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Subject: Re: [dita] Splitting syntax diagram domain -- update to original plan

I think I lean that way as well.

If that's the consensus, the next question will be how to define the relationship between these domains.

The <synph> element has a content model that explicitly allows for <codeph> (still in the programming domain) plus <delim> and the other diagram elements. It does not allow the base <ph> element, in order to avoid lots of unrelated elements cropping up in this highly specific element. I don't intend to change this model -- the goal here is just simplifying stuff under the covers, not changing content models -- so we have two different options:

1. The new syntax diagram domain just has a dependency on programming. Not a problem, and works just fine; if you put syntax into your shells, you must also put in programming. In DITA 1.x this would require a complex token for the @domains attribute which few (if anyone) would understand; that token is gone now in 2.0.
 2. The new syntax diagram domain is a *specialization* of programming. The overall dependency is the same. It just declares, in the class attributes, that "This domain builds on programming". The class attributes look a little more odd; for example, the class attribute for synph would be:
"+ topic/ph pr-d/ph  syntaxdiagram-d/synph "

I think both approaches are valid, I think most people will never notice or care, it's just an implementation decision that has to be made because of the content model of <synph>.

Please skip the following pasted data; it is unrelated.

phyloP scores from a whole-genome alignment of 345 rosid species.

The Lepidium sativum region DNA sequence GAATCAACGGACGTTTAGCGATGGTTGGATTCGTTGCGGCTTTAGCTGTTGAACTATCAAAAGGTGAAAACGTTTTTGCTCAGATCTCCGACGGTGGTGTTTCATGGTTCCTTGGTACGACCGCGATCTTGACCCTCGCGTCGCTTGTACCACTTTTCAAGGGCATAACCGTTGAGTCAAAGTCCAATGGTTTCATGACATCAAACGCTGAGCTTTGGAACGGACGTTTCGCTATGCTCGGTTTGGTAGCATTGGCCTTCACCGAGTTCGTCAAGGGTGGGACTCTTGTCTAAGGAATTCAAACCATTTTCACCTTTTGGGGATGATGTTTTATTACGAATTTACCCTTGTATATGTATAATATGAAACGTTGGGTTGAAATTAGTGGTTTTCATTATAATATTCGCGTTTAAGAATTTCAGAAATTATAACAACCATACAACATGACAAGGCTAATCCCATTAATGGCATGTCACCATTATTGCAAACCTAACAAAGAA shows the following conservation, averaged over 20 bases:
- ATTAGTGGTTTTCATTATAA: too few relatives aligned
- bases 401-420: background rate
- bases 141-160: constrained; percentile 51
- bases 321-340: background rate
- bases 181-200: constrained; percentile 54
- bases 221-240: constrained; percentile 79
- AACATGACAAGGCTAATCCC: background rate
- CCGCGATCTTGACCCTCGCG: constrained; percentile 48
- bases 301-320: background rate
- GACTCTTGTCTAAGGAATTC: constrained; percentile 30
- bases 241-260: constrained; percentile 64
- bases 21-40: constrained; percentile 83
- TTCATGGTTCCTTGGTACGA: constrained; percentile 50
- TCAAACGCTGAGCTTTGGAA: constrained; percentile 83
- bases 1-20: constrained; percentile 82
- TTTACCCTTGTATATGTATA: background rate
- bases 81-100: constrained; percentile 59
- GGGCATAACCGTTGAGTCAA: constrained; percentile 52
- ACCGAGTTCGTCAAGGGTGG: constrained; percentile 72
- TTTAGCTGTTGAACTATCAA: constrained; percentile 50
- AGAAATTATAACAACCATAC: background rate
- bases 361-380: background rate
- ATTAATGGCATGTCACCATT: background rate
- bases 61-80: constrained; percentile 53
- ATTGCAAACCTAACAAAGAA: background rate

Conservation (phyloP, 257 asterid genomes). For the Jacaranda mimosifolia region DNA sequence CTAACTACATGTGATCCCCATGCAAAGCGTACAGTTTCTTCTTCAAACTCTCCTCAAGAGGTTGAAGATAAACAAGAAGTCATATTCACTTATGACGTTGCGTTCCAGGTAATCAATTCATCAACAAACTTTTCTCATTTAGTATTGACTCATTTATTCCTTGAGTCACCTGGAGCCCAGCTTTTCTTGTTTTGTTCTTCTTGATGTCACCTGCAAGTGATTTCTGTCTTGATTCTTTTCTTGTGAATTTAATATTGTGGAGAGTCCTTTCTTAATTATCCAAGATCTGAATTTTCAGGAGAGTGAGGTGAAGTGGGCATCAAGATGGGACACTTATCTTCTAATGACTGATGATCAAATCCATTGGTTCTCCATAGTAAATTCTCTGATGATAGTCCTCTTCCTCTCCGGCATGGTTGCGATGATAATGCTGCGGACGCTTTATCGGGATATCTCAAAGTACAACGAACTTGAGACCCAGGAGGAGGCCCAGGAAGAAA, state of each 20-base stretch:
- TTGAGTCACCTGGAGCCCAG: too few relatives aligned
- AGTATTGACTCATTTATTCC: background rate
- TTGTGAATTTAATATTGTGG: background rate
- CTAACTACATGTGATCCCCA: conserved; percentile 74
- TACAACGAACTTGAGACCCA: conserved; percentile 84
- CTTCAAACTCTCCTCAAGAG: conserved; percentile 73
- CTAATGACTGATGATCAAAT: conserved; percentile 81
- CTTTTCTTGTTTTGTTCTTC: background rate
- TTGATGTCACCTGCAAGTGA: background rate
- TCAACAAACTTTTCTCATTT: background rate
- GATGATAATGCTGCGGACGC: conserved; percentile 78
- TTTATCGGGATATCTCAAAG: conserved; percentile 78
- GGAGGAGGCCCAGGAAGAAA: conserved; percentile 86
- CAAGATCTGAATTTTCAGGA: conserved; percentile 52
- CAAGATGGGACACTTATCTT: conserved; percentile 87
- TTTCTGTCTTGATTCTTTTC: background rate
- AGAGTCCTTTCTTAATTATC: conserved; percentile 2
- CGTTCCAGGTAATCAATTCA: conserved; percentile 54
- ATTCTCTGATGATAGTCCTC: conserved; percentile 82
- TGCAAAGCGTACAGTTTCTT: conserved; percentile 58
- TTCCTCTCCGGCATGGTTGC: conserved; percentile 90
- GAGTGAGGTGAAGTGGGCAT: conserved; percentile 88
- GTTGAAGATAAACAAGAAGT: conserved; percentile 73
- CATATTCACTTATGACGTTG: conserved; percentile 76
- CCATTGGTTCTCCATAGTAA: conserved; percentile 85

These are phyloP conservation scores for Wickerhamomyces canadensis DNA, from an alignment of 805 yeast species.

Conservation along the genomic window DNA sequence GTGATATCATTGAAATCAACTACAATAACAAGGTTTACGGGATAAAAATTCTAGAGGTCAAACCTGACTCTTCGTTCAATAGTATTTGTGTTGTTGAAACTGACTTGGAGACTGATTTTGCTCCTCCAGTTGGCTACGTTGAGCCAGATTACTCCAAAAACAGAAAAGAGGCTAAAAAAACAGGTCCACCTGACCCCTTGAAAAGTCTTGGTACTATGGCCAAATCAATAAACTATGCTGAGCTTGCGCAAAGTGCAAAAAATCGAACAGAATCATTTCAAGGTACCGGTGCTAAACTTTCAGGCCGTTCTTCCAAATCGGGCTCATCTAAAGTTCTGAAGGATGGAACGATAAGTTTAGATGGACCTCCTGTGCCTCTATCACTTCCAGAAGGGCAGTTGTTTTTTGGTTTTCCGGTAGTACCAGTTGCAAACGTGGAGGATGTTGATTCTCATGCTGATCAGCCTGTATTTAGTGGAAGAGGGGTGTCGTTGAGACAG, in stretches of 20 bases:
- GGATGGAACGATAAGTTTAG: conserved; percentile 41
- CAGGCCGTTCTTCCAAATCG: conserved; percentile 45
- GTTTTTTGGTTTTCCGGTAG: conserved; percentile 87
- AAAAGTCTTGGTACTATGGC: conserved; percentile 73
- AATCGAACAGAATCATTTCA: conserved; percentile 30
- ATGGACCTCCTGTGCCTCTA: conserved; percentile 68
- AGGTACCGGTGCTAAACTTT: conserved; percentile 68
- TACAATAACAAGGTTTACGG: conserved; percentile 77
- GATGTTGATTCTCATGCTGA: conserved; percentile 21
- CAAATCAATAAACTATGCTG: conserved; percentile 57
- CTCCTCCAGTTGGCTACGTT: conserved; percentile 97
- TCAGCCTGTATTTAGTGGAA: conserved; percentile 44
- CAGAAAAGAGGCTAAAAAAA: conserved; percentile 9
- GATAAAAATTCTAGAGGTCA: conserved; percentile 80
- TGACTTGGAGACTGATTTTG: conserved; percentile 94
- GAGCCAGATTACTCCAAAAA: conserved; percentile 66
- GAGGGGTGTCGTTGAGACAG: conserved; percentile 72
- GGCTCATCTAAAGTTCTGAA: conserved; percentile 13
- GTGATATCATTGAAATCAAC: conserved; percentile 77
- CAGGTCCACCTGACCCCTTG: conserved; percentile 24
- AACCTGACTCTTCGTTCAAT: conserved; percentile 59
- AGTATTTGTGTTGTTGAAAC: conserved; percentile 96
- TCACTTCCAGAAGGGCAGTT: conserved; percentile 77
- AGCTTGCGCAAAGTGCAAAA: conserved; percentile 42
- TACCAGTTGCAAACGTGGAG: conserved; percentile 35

If we go with "synph and syntax diagram in one domain", and nobody has a preference about this technical issue, I'll flip a coin and pick option 2.

Thanks again,

ïOn 8/24/20, 4:03 PM, "Eliot Kimber" <ekimber@contrext.com> wrote:

    I think I lean toward option 2: If you need synph outside of syntax diagrams you can configure your shell appropriately, but it seems unlikely that you ever would, so an all-or-nothing solution seems appropriate.

    I can see having a document that sometimes use <synph> outside of <syntaxdiagram> (for example, to talk about parts of a larger diagram) but it seems unlikely you'd use <synph> without also using <syntaxdiagram> one place or another.


    Eliot Kimber

    ïOn 8/24/20, 3:27 PM, "Robert Anderson" <dita@lists.oasis-open.org on behalf of robert.dan.anderson@oracle.com> wrote:

        While working on the stage 3 proposal, I ran into a problem with the original plan.

        Original plan: move <syntaxdiagram> and all child elements into new domain.

        Problem encountered: the <synph> element. Itâs the only element that can appear outside of diagrams, but which allows the syntax elements like <delim>.

        There are two ways to resolve this:

        1. Programming domain keeps synph, delim, kwd, oper, sep, and var. We still end up moving 11 syntaxdiagram elements into a new domain. Not as clean a break as hoped, but still a nice reduction.
        2. We move synph and syntaxdiagram both into the new domain.

        Each of those options mean that the new âsyntax diagram domainâ has a dependency on the programming domain. You can use programming without syntax (as intended), but you canât use syntax without programming. Which seems â fine? I have a hard time imagining someone that needs syntax diagrams but none of the other programming elements. Because of that dependency, I think the technical implementation would declare syntax diagram as a specialization of the programming domain. In the end, thatâs a technical detail that remains invisible to anybody not working on processors for these elements.

        Any preference on the direction?  I think it mostly comes down to whether itâs common to use <synph> without using <syntaxdiagram>. If so, we should go with option 1.


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